History has shown us the dangers of self-testing
Although an entrenched tradition in the fields of physiology and medicine, self-experimentation is a path less trodden by members of the chemical community. Newton, of course, is famed for having a poke-about in the depths of his own eye socket with a pointed stick. A laudable effort in the name of optic(k)s but firmly outside the realm of chemistry. We do lay claim to Albert Hofmann, who was responsible for the first synthesis of LSD in 1938. Hofmann discovered the drug’s psychological effects through self-ingestion and later became a respected public exponent of the therapeutic benefits of LSD in psychoanalysis.
A defining legacy of self-experimentation belongs to Alexander Shulgin, whose lifetime was spent in the synthesis and self-testing of psychoactive compounds. An advocate of personal choice in the recreational use of stimulants like amphetamine, Shulgin attracted controversy for his views and for disclosing his synthetic procedures publicly. Under a license (eventually revoked) to conduct independent research into controlled substances for their psychotherapeutic use, Shulgin contributed to many published studies reporting the effects of self-experimentation with hallucinogenic compounds.
His self-testing regimen for a novel and potentially psychoactive substance involved ‘an initial dose of 10 to 50 times less (by weight) than the effective dose of a close analogue’. This strikes me as rather troubling practice. A close analogue? And without pharmacokinetics data from animal models?
The effective dose was determined subjectively as that beyond which the ‘character’ of an experience of altered consciousness became unchanging. Shulgin typically reports activity in mescaline units (MU), a measure of strength relative to the psychedelic compound mescaline, which is given the measure 1MU. Of course, the hallucinogenic activity of mescaline is also subjective and a central tenet of qualitative research is that its subjective nature is treated honestly. Any attempt to quantify human responses feels disingenuous, although Shulgin acknowledges the limitations of the method in the form of a footnote to his papers indicating that ‘MU values should not be considered accurate to closer than 25%’. Meanwhile, he lumps human testimony alongside results from binding assays and other genuinely quantifiable animal studies.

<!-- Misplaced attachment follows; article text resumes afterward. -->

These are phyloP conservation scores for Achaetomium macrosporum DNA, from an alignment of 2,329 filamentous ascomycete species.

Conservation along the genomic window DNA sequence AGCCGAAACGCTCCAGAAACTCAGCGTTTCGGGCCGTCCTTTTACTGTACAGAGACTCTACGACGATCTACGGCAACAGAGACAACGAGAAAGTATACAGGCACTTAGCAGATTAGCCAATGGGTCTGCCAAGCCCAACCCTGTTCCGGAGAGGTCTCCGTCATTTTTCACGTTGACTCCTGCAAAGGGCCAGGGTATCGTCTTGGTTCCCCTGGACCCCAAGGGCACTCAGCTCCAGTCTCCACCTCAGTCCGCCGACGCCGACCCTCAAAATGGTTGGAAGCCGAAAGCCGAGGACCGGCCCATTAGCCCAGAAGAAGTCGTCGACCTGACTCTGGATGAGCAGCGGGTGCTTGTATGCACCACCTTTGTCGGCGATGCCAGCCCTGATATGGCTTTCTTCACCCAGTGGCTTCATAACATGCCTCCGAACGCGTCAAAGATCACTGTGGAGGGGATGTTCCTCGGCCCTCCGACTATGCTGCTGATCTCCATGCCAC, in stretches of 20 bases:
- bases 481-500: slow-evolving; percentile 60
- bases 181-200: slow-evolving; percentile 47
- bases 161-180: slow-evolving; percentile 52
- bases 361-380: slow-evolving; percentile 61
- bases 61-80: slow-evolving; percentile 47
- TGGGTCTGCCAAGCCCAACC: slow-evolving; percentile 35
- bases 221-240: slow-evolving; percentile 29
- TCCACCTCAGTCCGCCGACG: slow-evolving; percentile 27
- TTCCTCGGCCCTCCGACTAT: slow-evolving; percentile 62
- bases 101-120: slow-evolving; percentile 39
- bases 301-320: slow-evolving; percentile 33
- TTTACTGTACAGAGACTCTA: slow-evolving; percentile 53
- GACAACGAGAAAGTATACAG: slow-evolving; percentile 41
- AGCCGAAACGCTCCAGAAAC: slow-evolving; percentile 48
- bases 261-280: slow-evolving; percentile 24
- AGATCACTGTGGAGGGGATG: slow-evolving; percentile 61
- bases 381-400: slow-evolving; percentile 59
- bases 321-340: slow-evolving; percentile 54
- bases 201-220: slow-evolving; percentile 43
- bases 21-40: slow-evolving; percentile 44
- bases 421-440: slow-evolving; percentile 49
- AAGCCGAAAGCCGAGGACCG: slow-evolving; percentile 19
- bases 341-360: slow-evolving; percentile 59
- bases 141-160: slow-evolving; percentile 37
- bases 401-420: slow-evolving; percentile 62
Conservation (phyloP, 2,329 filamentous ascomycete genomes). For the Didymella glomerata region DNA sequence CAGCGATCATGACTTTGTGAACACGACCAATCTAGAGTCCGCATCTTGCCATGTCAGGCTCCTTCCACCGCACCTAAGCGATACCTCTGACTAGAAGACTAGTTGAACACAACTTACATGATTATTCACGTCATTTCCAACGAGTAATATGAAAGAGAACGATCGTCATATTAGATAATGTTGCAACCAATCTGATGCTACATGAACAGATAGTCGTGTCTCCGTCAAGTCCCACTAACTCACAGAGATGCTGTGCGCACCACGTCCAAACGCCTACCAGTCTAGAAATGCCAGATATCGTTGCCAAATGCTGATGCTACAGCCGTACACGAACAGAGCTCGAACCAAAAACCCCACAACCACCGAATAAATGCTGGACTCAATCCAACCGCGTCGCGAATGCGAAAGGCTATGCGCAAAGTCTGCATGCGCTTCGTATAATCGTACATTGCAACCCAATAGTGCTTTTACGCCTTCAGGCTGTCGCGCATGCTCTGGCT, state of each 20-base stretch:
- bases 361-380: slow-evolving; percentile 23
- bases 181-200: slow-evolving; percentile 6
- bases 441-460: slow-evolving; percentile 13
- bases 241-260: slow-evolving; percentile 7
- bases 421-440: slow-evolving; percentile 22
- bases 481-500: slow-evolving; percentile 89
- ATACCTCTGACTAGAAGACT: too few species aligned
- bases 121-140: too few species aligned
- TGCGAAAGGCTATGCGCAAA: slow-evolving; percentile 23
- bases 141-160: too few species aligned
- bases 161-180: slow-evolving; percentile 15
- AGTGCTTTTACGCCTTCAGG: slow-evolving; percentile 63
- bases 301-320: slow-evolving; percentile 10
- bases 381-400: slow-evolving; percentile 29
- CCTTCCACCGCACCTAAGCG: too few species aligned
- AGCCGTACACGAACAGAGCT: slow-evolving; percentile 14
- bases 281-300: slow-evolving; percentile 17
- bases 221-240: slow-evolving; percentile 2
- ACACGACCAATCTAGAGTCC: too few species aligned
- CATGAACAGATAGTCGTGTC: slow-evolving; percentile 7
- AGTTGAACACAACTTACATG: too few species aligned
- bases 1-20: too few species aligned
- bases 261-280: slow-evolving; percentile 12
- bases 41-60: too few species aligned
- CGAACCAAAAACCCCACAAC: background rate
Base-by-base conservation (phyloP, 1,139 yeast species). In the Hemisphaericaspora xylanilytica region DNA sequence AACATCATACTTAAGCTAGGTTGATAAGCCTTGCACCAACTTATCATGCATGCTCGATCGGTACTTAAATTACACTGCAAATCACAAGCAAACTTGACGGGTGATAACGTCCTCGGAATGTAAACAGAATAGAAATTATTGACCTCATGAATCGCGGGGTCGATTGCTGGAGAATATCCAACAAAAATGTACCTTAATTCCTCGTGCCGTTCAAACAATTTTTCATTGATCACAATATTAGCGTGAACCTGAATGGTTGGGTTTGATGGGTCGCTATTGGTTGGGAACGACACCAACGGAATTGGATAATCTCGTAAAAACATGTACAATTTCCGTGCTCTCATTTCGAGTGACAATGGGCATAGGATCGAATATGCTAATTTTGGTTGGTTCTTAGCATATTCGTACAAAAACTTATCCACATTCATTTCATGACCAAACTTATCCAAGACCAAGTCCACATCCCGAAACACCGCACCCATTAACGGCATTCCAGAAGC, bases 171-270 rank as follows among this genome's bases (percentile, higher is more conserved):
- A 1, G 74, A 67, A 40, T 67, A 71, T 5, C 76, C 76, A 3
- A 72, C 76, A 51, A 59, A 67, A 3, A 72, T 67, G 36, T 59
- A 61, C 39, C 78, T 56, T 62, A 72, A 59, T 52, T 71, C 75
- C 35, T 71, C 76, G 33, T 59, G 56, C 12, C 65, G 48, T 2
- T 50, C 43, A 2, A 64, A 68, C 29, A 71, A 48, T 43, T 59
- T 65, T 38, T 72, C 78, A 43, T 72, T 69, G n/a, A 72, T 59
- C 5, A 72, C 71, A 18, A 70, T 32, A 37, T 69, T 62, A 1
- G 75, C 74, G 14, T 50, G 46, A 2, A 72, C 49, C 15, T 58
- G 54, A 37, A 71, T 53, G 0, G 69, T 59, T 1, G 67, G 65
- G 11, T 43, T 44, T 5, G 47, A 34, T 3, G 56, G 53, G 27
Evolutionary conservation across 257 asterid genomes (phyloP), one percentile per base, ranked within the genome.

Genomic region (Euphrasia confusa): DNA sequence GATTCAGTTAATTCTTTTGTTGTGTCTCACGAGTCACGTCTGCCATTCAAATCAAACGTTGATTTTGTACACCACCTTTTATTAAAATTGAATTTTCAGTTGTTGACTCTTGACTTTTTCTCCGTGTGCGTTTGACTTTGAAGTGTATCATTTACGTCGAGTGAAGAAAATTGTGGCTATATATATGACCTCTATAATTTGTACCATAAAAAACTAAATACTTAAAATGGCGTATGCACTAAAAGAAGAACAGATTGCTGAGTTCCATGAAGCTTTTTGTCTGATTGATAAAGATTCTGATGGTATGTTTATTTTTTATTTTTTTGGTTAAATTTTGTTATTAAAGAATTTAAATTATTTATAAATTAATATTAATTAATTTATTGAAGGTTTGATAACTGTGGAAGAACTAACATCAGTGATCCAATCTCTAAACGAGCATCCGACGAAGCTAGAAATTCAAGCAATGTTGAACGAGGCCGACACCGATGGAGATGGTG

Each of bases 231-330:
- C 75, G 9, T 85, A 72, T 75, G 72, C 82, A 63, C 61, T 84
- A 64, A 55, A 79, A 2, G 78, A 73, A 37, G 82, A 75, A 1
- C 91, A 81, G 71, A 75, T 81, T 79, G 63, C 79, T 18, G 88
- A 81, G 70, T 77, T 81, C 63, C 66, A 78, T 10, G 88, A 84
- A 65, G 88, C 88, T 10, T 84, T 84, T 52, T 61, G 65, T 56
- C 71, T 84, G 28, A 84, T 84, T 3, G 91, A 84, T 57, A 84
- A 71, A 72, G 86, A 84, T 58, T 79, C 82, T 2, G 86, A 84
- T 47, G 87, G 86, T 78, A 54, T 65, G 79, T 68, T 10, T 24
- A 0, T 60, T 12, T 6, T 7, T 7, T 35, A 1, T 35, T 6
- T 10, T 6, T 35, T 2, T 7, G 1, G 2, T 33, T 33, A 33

Shulgin’s lab books testify that he was a skilled synthetic organic chemist. However, without an academic affiliation he struggled to gain professional renown. From autobiographical accounts, there is no doubt that he was compensated by enjoyment of his hallucinatory experiences, in contrast to the sad story of another self-experimenter, Helmut H. Velbinger.
In the early 20th century, Velbinger devoted his career to the study of neurotoxic insecticides, conducting comprehensive studies of their toxicology in vertebrates including mammals. His self-experimentation with organochlorine compounds, including the pesticide DDT, attempted to establish safe levels for their use, both in crop protection and because these substances were being explored as potential chemotherapeutic drugs in the 1940s. His initial dosage of an insecticide, in cod liver oil solution, was extrapolated from the symptoms of reported cases of accidental exposure in agricultural workers, and findings from detailed animal studies. Velbinger downplays the risk involved, and even advises himself: ‘do not, solely on the basis of subjective information, conjecture’. Reporting that a tolerated DDT dose of 10-12mg/kg results in ‘no detectable toxic effects’ from EEG, blood, urine and liver analyses, Velbinger also defined lower dosages for repeated exposures. He died at the age of 33 as a result of persistent self-testing.
Velbinger’s obituary appears in the same issue of the German journal Die Pharmazie as his final paper. Written by a close colleague, it pays tribute to Velbinger as a creative and diligent scientist. Although, our tale of chemical self-experimentation is a cautionary one, we can all aspire to a legacy like that.